Computer Laboratory

Technical reports

Interpretational overhead in system software

Boris Feigin

April 2011, 116 pages

This technical report is based on a dissertation submitted September 2010 by the author for the degree of Doctor of Philosophy to the University of Cambridge, Homerton College.


Interpreting a program carries a runtime penalty: the interpretational overhead. Traditionally, a compiler removes interpretational overhead by sacrificing inessential details of program execution. However, a broad class of system software is based on non-standard interpretation of machine code or a higher-level language. For example, virtual machine monitors emulate privileged instructions; program instrumentation is used to build dynamic call graphs by intercepting function calls and returns; and dynamic software updating technology allows program code to be altered at runtime. Many of these frameworks are performance-sensitive and several efficiency requirements—both formal and informal—have been put forward over the last four decades. Largely independently, the concept of interpretational overhead received much attention in the partial evaluation (“program specialization”) literature. This dissertation contributes a unifying understanding of efficiency and interpretational overhead in system software.

Starting from the observation that a virtual machine monitor is a self-interpreter for machine code, our first contribution is to reconcile the definition of efficient virtualization due to Popek and Goldberg with Jones optimality, a measure of the strength of program specializers. We also present a rational reconstruction of hardware virtualization support (“trap-and-emulate”) from context-threaded interpretation, a technique for implementing fast interpreters due to Berndl et al.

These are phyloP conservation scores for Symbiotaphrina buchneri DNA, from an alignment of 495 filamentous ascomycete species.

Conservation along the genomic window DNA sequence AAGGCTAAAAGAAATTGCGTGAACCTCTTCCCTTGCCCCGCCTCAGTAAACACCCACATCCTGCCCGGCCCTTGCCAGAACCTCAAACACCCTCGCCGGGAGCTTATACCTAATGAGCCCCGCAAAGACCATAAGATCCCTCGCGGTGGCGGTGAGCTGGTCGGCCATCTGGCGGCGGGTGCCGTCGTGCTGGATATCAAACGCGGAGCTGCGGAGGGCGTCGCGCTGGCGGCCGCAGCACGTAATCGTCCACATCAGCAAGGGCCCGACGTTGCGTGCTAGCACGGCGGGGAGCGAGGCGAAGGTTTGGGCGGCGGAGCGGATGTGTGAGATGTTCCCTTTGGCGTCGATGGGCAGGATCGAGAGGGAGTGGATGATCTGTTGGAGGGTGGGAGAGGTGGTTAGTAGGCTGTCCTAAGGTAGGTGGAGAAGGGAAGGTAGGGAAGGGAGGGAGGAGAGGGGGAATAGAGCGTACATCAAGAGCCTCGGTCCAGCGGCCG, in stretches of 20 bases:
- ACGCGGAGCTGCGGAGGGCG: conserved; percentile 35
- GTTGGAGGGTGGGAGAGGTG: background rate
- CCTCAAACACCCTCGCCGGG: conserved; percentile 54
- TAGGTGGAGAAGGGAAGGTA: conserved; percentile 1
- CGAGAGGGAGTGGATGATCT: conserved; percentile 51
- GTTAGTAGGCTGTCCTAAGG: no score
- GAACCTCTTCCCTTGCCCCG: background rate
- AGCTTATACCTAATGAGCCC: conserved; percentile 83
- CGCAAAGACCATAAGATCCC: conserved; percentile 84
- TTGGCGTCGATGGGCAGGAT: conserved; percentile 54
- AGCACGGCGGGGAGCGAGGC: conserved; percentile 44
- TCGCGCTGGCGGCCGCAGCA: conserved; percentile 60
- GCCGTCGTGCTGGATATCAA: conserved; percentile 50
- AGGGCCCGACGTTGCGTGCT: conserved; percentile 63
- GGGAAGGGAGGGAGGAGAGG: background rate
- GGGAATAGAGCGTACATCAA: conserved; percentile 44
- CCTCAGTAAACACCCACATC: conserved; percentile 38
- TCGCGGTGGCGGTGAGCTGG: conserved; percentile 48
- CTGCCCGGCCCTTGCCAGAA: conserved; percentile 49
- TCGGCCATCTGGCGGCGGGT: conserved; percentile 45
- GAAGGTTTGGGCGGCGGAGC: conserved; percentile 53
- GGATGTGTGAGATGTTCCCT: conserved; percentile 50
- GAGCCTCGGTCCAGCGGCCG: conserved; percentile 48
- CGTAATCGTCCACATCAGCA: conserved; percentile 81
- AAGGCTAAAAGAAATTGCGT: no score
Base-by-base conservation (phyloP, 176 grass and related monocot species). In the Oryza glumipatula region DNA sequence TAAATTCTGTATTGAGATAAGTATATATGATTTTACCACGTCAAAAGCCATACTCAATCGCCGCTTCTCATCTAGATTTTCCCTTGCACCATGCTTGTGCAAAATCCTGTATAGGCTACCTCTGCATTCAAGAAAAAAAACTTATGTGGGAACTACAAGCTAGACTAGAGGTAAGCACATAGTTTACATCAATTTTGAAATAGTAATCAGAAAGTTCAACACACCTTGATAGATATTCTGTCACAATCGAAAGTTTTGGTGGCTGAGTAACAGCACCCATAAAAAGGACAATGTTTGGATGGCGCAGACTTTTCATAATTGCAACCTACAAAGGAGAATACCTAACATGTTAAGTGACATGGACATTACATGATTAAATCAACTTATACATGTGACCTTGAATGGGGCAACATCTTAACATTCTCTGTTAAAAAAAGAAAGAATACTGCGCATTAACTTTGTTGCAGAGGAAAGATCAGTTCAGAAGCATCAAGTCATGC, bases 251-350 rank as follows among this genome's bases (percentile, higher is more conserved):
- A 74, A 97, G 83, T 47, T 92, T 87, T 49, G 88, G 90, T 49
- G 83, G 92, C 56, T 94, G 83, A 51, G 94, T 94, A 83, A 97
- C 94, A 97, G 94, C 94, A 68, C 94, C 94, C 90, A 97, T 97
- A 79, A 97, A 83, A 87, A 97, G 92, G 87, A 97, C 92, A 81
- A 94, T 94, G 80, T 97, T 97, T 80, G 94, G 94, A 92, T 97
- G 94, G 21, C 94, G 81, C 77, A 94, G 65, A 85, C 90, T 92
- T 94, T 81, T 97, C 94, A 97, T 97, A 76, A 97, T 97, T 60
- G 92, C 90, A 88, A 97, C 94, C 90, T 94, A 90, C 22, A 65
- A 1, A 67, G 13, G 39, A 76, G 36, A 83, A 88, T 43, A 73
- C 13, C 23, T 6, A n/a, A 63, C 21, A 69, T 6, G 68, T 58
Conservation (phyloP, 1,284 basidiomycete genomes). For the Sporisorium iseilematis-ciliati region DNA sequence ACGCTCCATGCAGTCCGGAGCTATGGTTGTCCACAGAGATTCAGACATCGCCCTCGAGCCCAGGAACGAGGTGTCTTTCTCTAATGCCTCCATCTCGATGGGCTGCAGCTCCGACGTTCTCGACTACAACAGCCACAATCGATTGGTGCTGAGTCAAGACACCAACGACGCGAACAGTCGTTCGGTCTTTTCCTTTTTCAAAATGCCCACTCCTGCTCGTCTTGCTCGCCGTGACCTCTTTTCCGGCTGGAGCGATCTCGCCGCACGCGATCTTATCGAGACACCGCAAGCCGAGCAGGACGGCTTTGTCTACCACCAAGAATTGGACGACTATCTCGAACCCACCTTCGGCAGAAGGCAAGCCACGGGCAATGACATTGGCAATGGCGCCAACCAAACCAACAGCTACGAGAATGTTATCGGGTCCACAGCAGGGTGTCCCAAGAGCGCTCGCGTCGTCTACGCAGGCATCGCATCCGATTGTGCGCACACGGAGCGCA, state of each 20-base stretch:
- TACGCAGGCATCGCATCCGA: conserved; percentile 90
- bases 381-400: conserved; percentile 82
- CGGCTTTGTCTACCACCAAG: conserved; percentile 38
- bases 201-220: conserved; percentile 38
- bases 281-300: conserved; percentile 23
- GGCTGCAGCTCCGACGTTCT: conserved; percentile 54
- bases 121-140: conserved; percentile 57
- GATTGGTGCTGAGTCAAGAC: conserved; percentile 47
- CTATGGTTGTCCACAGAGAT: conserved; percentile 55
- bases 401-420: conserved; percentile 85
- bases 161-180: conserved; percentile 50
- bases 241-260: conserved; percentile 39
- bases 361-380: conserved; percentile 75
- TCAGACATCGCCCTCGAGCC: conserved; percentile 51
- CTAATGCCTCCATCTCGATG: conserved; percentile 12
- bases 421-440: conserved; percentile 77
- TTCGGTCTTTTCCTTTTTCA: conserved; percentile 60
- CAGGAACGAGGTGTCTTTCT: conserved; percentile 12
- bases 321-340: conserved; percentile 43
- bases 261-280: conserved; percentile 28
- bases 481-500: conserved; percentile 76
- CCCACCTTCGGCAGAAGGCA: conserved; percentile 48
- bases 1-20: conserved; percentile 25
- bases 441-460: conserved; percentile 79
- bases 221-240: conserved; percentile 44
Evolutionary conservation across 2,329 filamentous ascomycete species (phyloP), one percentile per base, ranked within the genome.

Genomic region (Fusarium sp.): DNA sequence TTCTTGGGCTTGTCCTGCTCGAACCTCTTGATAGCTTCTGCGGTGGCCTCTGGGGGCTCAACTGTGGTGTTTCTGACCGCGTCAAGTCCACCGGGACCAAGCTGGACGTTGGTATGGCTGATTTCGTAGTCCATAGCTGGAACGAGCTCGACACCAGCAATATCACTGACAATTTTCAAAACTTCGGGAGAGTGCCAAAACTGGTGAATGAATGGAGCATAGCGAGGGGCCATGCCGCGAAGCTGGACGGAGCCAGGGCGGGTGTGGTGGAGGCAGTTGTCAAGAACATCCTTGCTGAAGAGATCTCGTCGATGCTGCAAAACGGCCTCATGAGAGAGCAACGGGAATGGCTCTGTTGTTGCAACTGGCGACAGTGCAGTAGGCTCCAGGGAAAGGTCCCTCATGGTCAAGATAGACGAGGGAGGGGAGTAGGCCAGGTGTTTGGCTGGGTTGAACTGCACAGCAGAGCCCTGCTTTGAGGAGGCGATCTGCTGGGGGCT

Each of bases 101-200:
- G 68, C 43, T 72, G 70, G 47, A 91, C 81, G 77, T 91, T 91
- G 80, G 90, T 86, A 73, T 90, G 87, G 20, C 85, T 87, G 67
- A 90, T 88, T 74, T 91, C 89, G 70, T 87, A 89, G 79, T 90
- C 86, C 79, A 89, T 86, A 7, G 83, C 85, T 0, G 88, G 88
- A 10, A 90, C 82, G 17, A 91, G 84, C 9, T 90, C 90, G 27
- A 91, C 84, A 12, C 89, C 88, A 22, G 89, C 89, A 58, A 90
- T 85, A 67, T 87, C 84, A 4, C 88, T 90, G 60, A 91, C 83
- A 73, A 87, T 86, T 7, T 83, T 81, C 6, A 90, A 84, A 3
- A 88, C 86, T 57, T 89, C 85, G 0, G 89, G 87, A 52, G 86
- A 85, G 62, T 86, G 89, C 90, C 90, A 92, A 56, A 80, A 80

As a form of augmented execution, virtualization shares many similarities with program instrumentation. Although several low-overhead instrumentation frameworks are available on today’s hardware, there has been no formal understanding of what it means for instrumentation to be efficient. Our second contribution is a definition of efficiency for program instrumentation in the spirit of Popek and Goldberg’s work. Instrumentation also incurs an implicit overhead because instrumentation code needs access to intermediate execution states and this is antagonistic to optimization. The third contribution is to use partial equivalence relations (PERs) to express the dependence of instrumentation on execution state, enabling an instrumentation/optimization trade-off. Since program instrumentation, applied at runtime, constitutes a kind of dynamic software update, we can similarly restrict allowable future updates to be consistent with existing optimizations. Finally, treating “old” and “new” code in a dynamically-updatable program as being written in different languages permits a semantic explanation of a safety rule that was originally introduced as a syntactic check.

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BibTeX record

  author =	 {Feigin, Boris},
  title = 	 {{Interpretational overhead in system software}},
  year = 	 2011,
  month = 	 apr,
  url = 	 {},
  institution =  {University of Cambridge, Computer Laboratory},
  number = 	 {UCAM-CL-TR-797}